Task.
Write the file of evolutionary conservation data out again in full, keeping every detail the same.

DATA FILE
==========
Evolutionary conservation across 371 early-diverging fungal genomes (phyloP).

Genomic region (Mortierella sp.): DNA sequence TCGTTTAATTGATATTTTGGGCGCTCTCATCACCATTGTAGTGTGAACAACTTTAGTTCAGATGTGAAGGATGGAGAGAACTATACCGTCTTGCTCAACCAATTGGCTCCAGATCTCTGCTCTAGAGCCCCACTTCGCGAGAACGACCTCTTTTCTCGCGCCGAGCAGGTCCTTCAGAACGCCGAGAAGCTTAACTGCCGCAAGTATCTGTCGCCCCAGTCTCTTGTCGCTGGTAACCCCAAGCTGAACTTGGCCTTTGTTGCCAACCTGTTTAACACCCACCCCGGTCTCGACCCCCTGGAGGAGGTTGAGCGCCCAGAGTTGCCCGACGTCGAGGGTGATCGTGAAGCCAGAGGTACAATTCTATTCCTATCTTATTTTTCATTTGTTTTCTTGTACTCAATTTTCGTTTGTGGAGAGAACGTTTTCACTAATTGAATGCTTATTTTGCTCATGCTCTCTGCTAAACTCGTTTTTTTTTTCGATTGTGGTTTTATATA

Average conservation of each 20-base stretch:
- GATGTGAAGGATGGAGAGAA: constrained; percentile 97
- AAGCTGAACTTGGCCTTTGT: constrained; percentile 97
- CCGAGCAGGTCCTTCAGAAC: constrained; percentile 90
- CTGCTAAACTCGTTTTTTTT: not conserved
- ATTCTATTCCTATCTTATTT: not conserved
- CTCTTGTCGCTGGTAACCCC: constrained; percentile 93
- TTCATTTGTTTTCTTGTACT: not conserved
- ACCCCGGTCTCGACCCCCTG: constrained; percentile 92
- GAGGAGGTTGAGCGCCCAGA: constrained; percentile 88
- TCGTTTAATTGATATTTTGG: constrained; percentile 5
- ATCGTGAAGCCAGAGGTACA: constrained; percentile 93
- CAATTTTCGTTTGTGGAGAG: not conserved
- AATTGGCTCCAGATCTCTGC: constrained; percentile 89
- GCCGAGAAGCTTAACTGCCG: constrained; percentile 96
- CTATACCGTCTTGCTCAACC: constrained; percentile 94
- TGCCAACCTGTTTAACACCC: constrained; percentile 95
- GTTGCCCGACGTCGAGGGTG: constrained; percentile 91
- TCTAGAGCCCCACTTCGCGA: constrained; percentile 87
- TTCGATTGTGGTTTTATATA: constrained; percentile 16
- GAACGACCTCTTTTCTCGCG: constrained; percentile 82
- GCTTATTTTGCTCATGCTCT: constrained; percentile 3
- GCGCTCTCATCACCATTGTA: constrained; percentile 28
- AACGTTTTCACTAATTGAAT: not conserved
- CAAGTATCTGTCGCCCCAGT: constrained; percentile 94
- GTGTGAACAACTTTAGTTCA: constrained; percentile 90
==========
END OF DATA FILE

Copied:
Evolutionary conservation across 371 early-diverging fungal genomes (phyloP).

Genomic region (Mortierella sp.): DNA sequence TCGTTTAATTGATATTTTGGGCGCTCTCATCACCATTGTAGTGTGAACAACTTTAGTTCAGATGTGAAGGATGGAGAGAACTATACCGTCTTGCTCAACCAATTGGCTCCAGATCTCTGCTCTAGAGCCCCACTTCGCGAGAACGACCTCTTTTCTCGCGCCGAGCAGGTCCTTCAGAACGCCGAGAAGCTTAACTGCCGCAAGTATCTGTCGCCCCAGTCTCTTGTCGCTGGTAACCCCAAGCTGAACTTGGCCTTTGTTGCCAACCTGTTTAACACCCACCCCGGTCTCGACCCCCTGGAGGAGGTTGAGCGCCCAGAGTTGCCCGACGTCGAGGGTGATCGTGAAGCCAGAGGTACAATTCTATTCCTATCTTATTTTTCATTTGTTTTCTTGTACTCAATTTTCGTTTGTGGAGAGAACGTTTTCACTAATTGAATGCTTATTTTGCTCATGCTCTCTGCTAAACTCGTTTTTTTTTTCGATTGTGGTTTTATATA

Average conservation of each 20-base stretch:
- GATGTGAAGGATGGAGAGAA: constrained; percentile 97
- AAGCTGAACTTGGCCTTTGT: constrained; percentile 97
- CCGAGCAGGTCCTTCAGAAC: constrained; percentile 90
- CTGCTAAACTCGTTTTTTTT: not conserved
- ATTCTATTCCTATCTTATTT: not conserved
- CTCTTGTCGCTGGTAACCCC: constrained; percentile 93
- TTCATTTGTTTTCTTGTACT: not conserved
- ACCCCGGTCTCGACCCCCTG: constrained; percentile 92
- GAGGAGGTTGAGCGCCCAGA: constrained; percentile 88
- TCGTTTAATTGATATTTTGG: constrained; percentile 5
- ATCGTGAAGCCAGAGGTACA: constrained; percentile 93
- CAATTTTCGTTTGTGGAGAG: not conserved
- AATTGGCTCCAGATCTCTGC: constrained; percentile 89
- GCCGAGAAGCTTAACTGCCG: constrained; percentile 96
- CTATACCGTCTTGCTCAACC: constrained; percentile 94
- TGCCAACCTGTTTAACACCC: constrained; percentile 95
- GTTGCCCGACGTCGAGGGTG: constrained; percentile 91
- TCTAGAGCCCCACTTCGCGA: constrained; percentile 87
- TTCGATTGTGGTTTTATATA: constrained; percentile 16
- GAACGACCTCTTTTCTCGCG: constrained; percentile 82
- GCTTATTTTGCTCATGCTCT: constrained; percentile 3
- GCGCTCTCATCACCATTGTA: constrained; percentile 28
- AACGTTTTCACTAATTGAAT: not conserved
- CAAGTATCTGTCGCCCCAGT: constrained; percentile 94
- GTGTGAACAACTTTAGTTCA: constrained; percentile 90